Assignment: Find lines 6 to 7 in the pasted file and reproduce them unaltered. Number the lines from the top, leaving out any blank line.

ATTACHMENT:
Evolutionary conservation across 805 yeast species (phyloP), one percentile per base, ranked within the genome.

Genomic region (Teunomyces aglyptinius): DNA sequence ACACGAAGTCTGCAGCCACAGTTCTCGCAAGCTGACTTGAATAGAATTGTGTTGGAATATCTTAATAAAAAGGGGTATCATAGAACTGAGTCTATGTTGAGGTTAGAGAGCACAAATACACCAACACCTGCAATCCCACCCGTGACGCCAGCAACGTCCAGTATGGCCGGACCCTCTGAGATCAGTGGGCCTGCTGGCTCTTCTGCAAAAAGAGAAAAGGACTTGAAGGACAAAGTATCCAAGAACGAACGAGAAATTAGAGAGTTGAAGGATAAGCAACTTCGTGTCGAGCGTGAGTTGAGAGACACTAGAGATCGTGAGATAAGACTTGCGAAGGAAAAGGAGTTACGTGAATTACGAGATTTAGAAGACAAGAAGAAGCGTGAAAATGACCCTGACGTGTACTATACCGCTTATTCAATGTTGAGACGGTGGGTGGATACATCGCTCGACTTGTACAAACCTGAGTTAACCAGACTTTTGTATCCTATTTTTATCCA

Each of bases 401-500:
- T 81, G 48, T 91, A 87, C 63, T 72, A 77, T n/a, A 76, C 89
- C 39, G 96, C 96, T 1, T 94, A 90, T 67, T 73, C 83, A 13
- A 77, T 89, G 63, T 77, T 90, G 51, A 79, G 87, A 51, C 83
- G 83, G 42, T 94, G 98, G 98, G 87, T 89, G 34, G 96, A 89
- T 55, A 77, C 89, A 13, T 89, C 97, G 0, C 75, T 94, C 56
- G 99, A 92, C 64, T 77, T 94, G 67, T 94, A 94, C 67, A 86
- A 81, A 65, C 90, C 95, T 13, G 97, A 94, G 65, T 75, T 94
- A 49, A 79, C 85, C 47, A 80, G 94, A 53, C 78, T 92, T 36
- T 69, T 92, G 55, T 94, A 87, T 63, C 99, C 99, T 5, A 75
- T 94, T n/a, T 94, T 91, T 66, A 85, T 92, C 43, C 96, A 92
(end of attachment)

- A 77, T 89, G 63, T 77, T 90, G 51, A 79, G 87, A 51, C 83
- G 83, G 42, T 94, G 98, G 98, G 87, T 89, G 34, G 96, A 89